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The late Lorna Ray attends the Tohono O'odham Ball.

SRPMIC Remembers Former Council Member Lorna Sebahe-Ray

Former Salt River Pima-Maricopa Indian Community Council Member Lorna Sebahe-Ray lost her battle with cancer on September 16. She was 66.

Building her dream of helping others to beat breast cancer, Sebahe-Ray lived her life fulfilling everything she wanted to do before going on to her final journey.

Sebahe-Ray was born in Sacaton to the late Ida Ferguson-Sebahe of Lehi and Byron Sabahe of Chinle. Her grandparents were Charles and Josephine Ferguson. She had three children: Olson Webster, Melissa Ray and the late Lane Webster-Rodriguez.

The former SRPMIC Council member represented the Lehi District from 2010 to 2014. While serving, she addressed family needs through family-oriented programs, as well as promoting Community-member leadership and supporting the progressive ideas of the SRPMIC.

She had great knowledge of the SRPMIC thanks to all the years she worked in the Community. Before serving on the Council, she worked in the Housing Department dating back to the 1970s.

Ray was sworn in as a SRPMIC Council member in December 2010, she is pictured with her son Olsen Webster and daughter Melissa Ray.
“She liked to travel a lot,” said her youngest daughter, Melissa Ray. “She liked to go to California, New Mexico, Tucson or even to Las Vegas, and a lot of her traveling started when she worked with the Salt River Housing Department, where she took a lot of training.”

Sebahe-Ray enjoyed traveling to California for powwows and gatherings for the bird singers and dancers, or even to arts and crafts fairs.

She was also a big fan of baking, “especially pineapple upside-down cake, yeast rolls, cinnamon rolls and her homemade biscuits,” Ray said. “She was always willing to lend a helping hand; she was willing to help anytime she could.”

She always advocated training and educating new homeowners through the Housing Department, whether it was in simple home maintenance or yard care.

Ray at an event with the SRPMIC Housing staff.
Ray said that her mother always wanted to try to provide a voice for the people and wanted to represent the district by providing insight and knowledge to the members from a government point of view.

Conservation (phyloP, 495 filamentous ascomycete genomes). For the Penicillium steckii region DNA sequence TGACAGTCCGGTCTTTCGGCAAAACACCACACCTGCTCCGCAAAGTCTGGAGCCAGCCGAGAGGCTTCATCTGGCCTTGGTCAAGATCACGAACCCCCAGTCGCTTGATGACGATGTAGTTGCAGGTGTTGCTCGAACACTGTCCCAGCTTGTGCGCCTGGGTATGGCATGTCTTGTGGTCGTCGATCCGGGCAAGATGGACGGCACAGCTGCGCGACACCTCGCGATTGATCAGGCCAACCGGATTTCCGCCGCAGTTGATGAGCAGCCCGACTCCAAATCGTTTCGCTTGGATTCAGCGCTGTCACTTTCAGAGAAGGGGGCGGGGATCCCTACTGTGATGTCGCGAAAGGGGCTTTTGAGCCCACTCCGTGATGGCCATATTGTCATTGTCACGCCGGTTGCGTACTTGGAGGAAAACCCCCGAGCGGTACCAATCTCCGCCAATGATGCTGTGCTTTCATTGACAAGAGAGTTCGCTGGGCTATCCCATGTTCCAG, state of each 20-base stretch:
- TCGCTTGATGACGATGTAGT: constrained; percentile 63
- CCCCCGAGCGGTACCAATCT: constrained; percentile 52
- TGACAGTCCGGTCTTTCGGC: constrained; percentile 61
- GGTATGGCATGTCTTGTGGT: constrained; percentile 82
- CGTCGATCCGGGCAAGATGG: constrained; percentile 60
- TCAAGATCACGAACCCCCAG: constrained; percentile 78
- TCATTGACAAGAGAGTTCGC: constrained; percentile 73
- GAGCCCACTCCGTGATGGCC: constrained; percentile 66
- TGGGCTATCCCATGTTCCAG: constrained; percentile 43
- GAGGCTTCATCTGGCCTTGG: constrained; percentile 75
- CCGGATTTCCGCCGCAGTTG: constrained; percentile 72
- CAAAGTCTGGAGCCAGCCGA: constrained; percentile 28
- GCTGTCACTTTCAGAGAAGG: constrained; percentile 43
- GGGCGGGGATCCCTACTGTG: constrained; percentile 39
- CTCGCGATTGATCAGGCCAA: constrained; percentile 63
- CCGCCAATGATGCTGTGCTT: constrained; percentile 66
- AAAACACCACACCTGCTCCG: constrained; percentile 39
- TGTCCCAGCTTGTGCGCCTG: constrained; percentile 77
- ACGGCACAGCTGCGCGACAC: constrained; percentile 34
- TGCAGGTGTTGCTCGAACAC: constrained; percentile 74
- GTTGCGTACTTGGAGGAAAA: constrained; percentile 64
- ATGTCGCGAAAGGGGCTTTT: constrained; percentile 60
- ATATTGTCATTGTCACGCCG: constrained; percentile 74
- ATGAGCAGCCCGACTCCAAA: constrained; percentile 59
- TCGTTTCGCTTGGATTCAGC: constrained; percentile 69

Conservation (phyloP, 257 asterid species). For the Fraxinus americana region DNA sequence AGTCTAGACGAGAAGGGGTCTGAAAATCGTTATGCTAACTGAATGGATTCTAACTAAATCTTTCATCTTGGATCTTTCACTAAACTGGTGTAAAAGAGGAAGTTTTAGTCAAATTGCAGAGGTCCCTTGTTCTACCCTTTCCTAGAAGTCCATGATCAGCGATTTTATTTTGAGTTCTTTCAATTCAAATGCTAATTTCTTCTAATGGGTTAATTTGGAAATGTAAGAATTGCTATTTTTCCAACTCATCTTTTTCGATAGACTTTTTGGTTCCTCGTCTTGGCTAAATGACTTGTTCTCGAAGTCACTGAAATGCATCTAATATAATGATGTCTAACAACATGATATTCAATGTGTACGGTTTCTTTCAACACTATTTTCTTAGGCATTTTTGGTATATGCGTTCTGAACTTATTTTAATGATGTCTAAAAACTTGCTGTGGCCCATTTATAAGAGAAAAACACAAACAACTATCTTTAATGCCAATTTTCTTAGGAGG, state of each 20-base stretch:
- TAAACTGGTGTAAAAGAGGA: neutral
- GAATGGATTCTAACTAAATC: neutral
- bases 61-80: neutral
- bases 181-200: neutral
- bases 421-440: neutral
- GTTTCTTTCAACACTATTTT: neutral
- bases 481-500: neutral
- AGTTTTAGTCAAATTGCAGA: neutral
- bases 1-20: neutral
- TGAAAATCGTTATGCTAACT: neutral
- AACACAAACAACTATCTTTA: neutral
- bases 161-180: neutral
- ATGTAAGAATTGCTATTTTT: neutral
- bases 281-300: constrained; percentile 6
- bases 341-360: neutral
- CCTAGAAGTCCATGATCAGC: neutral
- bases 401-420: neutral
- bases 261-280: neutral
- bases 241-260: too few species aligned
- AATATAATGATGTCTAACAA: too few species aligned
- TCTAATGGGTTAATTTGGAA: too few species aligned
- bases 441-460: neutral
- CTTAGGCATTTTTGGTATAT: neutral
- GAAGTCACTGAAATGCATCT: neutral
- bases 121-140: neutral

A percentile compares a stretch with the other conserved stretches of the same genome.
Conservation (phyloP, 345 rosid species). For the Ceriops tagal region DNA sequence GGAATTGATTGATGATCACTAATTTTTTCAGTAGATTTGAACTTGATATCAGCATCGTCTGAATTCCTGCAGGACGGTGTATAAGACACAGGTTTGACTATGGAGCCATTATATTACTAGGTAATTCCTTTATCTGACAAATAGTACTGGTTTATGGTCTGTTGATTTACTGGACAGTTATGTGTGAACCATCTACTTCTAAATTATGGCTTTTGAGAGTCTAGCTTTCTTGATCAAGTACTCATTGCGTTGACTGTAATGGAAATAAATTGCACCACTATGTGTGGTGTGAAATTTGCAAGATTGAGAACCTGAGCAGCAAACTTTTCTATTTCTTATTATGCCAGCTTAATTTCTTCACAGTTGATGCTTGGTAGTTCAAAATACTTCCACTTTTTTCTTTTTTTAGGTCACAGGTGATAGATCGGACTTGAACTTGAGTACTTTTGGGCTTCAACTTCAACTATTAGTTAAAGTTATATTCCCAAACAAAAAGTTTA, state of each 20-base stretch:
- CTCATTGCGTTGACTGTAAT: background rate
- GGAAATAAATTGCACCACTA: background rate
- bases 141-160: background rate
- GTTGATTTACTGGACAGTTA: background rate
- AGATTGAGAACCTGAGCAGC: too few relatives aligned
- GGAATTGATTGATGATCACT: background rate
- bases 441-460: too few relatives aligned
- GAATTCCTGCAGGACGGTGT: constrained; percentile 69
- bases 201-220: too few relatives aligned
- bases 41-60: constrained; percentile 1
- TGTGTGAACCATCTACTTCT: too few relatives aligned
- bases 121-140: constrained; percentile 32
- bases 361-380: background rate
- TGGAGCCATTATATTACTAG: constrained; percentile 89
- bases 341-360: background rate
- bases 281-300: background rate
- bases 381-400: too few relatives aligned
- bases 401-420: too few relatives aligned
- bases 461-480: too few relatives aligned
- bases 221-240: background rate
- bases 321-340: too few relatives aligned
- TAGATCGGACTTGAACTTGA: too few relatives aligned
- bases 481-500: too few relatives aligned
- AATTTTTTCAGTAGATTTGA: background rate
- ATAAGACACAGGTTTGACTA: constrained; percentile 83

“She was very proud when she was on Council,” said Ray. “The Cry House in Lehi was one of the biggest things that she advocated for, because she thought Lehi needed their own Memorial Hall like Salt River did. She always spoke from the heart, and the way she addressed things was the way they needed to be said. Growing up the way I see it, how she spoke to people and treated them went into her Council position or even from her Housing position because she truly wanted to help people.”

One of her favorite things to do was to cook and bake, here she attended a Tamale Making Class. Former boxer Evander Holyfield and Ray at one of many events she attended.
The Cry house, also known as Xalychidom Piipash Nyvaash, is a special place that brings peace and comfort to families during their most difficult times of loss, SRPMIC council member Deanna Scabby said.

“Since its opening I have not heard any major complaints on the final product,” Scabby said. “This would not have been possible without the assistance of Lorna Ray.”

Ray said that everyone knew her mother was a very strong, godly woman who stayed true to her faith.

In October 2014, Sebahe-Ray was diagnosed with breast cancer. In September, she developed congestive heart failure and had to be hospitalized.

Ray takes a picture with the Miss Salt River and Jr. Miss Salt River Royalty at the Native American Recognition Days at Chase Field.
“I think she would be very proud of how the Community and Tribal Council handled her passing and how they were able to honor her in the way they did during her services,” Ray said.

Stacey Gubser, director of the SRPMIC Community Development Department and the Housing Department, said it was privilege to have known Lorna Sebahe-Ray.

“Lorna was one of kind, and I loved her energy so very much,” Gubser said. “The passion that she had for the Community and all of its members was inspirational and motivational. Lorna’s laughter was infectious, and just thinking of her laugh makes me smile.”